A big hit for Chanel worldwide and still going strong –  a ‘multifaceted’, warm, floral-sheened scent with vanillic undertones that doesn’t obey the usual structure of perfume in that what you see is what you get: no top notes, dry down, no secrets (surely the key to true allure?), no real development. Department store perfume workers apparently often recommend this as a solution to those who have no clue about perfume, or those who are just dilly-dallying, as many consumers seem to acquiesce quickly to its simple lack of pretence and apparent modernity:






I loathe this fragrance, while fully seeing its easy appeal. It is a true ‘all-rounder’: ‘sultry’ yet mild mannered: womanly, smooth-edged; clean, suitable for ‘office wear’ and ‘special occasions’ one and the same. It is well blended, and can smell acceptable on the odd lucky person, but for me is simply extraordinarily vulgar and crass. Whoever thought such a thing could be written about Chanel?


I woke up one summer morning at my parents’ house, and on opening the bedroom door was shocked to see that the feeling in the house had mercurially transformed; thick with banality: some throat-coating, oyster-pink air sludge.


And it wasn’t until my mum cheerily called out ‘I’m just trying Allure today’ that I realized what had happened.


A woman who smells so beautiful in her chosen favourites (First, Joy, Jardins de Bagatelle) had been rendered into a marketing-led dotard.







When they came out, I overdosed on both the Dolces, and ‘Pour Homme’ is the only scent that I’ve ever had strongly derogatory comments on ( I was so into the novel tarragon top note I didn’t realize how harsh I was smelling to the world).  I could never wear it again.


The signature scent for women, in that red velvet box ( in its original incarnation – I haven’t smelled the tamed down reformulation which was launched recently), is similarly problematic. That top note, that rich, gorgeous mandarin and basil petitgrain melting powderfully into those piquant divine florals – it’s all extremely addictive, and I was quite frankly obsessed with it for while. But with the potent, skin-clinging vanilla-musk-santal finale, as things start to get very messy with Basil, it is as though an Italian opera singer were having a nervous breakdown live on stage; foundation and mascara merging in a sweaty, oily mass of face powder under the breakers.  It can all get a bit much; a big smudge of olfactory OTT.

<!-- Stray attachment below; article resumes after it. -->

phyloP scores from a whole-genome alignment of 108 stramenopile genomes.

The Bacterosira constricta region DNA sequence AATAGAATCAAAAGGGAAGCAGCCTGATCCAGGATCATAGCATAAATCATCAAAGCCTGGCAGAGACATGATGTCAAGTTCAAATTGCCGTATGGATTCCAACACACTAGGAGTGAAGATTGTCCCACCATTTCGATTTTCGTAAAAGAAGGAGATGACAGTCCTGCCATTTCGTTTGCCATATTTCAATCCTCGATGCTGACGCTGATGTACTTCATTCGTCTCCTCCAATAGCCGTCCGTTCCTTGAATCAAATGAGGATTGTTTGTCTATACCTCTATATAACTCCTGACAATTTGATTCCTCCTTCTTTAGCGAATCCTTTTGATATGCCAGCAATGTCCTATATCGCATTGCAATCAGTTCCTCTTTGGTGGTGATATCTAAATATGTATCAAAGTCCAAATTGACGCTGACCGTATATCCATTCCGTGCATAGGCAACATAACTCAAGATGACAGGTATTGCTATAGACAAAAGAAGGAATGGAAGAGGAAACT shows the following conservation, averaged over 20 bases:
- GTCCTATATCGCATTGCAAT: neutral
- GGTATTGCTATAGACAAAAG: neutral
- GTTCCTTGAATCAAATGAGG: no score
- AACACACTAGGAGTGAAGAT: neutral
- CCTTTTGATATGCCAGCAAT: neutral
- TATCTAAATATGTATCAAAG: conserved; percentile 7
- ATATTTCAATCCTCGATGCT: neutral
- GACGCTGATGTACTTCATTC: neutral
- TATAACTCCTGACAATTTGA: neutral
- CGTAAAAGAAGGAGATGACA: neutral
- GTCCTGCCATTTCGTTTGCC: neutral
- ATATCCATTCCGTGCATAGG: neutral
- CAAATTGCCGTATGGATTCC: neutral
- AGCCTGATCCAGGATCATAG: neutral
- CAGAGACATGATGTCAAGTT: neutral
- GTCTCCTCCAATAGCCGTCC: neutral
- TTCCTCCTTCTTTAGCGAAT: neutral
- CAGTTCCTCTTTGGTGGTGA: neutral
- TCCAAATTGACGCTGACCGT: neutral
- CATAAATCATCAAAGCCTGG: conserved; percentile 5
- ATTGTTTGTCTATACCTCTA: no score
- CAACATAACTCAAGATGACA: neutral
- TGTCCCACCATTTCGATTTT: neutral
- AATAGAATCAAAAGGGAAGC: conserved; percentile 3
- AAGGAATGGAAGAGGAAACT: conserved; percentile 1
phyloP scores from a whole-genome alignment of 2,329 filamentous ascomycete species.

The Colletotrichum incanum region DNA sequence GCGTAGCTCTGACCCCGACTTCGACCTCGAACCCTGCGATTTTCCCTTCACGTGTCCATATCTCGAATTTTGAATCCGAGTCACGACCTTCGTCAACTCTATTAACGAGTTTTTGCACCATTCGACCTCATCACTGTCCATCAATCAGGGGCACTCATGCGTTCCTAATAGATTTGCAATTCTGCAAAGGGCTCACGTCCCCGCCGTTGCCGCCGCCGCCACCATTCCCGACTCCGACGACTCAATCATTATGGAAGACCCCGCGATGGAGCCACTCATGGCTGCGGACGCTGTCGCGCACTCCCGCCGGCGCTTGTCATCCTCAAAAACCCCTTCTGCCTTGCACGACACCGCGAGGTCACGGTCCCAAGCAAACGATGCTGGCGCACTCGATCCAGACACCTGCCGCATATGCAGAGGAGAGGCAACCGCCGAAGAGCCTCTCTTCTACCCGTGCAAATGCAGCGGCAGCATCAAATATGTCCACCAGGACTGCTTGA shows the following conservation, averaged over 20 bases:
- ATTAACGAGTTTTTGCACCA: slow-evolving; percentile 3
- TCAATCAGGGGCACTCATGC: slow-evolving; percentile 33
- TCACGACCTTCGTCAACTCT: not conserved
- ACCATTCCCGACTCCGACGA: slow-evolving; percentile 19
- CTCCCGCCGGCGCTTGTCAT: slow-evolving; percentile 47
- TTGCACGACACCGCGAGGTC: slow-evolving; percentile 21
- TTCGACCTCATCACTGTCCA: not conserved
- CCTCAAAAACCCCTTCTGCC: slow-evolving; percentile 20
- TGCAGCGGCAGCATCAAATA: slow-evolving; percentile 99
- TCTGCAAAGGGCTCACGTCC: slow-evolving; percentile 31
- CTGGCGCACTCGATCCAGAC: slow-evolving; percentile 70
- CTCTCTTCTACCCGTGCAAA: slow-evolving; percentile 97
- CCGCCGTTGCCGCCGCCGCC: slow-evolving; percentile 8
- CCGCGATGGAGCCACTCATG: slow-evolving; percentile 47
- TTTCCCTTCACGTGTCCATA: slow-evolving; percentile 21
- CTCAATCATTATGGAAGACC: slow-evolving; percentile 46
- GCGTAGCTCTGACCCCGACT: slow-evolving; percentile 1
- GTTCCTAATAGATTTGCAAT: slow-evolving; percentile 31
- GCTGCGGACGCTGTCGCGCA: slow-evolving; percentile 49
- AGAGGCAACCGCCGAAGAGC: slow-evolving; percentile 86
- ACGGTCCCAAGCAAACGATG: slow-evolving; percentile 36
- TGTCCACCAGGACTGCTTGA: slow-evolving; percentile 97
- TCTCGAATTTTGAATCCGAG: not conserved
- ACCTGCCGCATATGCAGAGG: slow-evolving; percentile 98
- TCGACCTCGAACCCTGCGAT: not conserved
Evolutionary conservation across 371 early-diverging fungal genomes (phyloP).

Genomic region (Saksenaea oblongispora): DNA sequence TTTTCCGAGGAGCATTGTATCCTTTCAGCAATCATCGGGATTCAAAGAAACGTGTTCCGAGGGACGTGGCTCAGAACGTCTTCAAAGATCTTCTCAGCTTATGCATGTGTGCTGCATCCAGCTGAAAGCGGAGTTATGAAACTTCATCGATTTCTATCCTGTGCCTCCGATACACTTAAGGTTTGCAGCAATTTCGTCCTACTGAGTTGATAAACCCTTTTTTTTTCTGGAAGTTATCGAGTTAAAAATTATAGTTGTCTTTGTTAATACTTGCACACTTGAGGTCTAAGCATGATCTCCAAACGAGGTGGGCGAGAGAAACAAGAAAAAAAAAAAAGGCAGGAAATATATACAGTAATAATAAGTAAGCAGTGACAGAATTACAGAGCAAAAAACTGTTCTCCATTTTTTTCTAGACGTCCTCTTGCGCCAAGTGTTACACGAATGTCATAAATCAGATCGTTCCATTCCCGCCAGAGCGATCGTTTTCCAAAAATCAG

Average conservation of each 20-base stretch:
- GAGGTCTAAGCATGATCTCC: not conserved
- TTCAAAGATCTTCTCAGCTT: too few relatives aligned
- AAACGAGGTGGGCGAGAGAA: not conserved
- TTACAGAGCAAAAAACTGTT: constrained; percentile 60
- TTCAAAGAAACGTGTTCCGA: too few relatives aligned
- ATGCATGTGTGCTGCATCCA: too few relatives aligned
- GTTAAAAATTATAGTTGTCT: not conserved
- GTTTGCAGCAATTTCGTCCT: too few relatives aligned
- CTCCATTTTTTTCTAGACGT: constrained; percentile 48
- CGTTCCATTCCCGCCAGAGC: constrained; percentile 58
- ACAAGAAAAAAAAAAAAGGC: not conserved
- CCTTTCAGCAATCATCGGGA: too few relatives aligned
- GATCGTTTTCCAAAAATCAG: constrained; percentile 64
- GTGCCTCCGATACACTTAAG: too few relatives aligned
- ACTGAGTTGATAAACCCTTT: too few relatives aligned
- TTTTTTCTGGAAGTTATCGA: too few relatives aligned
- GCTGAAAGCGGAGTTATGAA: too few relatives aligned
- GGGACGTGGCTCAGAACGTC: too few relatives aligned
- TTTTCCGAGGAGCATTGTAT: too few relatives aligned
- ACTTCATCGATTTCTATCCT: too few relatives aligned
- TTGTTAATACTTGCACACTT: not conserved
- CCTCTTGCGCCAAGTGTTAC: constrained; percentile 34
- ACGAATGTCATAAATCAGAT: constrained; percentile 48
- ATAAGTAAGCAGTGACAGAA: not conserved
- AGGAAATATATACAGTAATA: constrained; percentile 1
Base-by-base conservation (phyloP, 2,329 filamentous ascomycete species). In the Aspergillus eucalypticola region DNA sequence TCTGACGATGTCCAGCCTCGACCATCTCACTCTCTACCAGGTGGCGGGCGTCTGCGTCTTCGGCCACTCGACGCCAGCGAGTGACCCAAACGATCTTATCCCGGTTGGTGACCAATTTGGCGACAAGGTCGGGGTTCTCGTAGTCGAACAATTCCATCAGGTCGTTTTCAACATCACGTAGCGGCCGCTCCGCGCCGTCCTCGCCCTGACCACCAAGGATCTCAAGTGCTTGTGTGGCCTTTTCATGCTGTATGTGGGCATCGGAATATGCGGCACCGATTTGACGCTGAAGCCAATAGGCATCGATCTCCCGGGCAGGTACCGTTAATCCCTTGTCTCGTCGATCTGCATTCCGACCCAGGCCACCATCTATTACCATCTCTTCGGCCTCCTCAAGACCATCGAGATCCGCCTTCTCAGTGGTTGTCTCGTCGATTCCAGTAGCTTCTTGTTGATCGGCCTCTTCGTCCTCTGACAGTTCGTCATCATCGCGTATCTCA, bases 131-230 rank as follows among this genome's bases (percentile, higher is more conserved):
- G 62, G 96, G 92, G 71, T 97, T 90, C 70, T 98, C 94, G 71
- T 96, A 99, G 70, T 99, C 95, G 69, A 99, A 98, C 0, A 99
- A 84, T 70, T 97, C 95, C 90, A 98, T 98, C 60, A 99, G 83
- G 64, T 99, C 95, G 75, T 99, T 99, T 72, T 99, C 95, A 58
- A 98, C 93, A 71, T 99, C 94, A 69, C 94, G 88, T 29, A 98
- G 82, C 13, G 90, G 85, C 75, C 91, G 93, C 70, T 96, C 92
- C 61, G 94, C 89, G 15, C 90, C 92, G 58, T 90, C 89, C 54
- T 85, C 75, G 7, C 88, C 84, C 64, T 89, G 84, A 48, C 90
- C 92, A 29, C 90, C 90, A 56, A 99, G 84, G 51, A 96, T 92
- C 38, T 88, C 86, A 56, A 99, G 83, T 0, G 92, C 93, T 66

So, one for special occasions only, and in moderation. Dolce & Gabbana is certainly a gorgeous perfume, but it is overwhelming. I personally prefer it on older women.





Filed under Basil, Flowers, Lily, Orange Blossom, Perfume Reviews, Powder

SCENTLESS IN JAPAN (or, why my life here is like a fragranced Jekyll and Hyde)+ THE COLOGNES OF GANDINI


I haven’t yet written about the strange double olfactory life I lead in Japan, and plan to do so more extensively at a later date. Suffice it to say that I learned the hard way that the scents I had been wearing to the series of preparatory schools I teach at were utterly incompatible with the delicate smell culture, and nasal apparatus, of all who studied and worked in them. Admittedly, I had not been subtle. In my job prior to this one I had taught doused in Kenzo L’Elephant and Héritage, among others, the orientals I am naturally drawn to, but the sophisticated Yokohama adults I was teaching never seemed to complain (not that Japanese people would….)

It was in teaching kids that I got into trouble. Of course, common sense would dictate that sweet, smothering scents are not suitable for the classroom (and, wait for it,  WE ARE ACTUALLY NOT ALLOWED, IN ANY CASE, IN THE COMPANY’S RULES, TO WEAR PERFUME!!!).

Thus you find a person who lives through his nose, obsessed with how he and others smell, who feels worse than naked without a scent (particularly given the tendency of people from minority ethnic groups, as I am, to slowly become paranoid about the fact that they might smell different to the locals, that they might stink – a term called bromidrophobia); unable to express himself the way he should. Initially, knowing that foreigners can get away with murder in Japan if they just feign not to have understood properly, I thought nah, the kids won’t mind if I smell like a cake, mistaking children’s natural like of all things sweet for an adult male dripping with musky, ambered vanilla.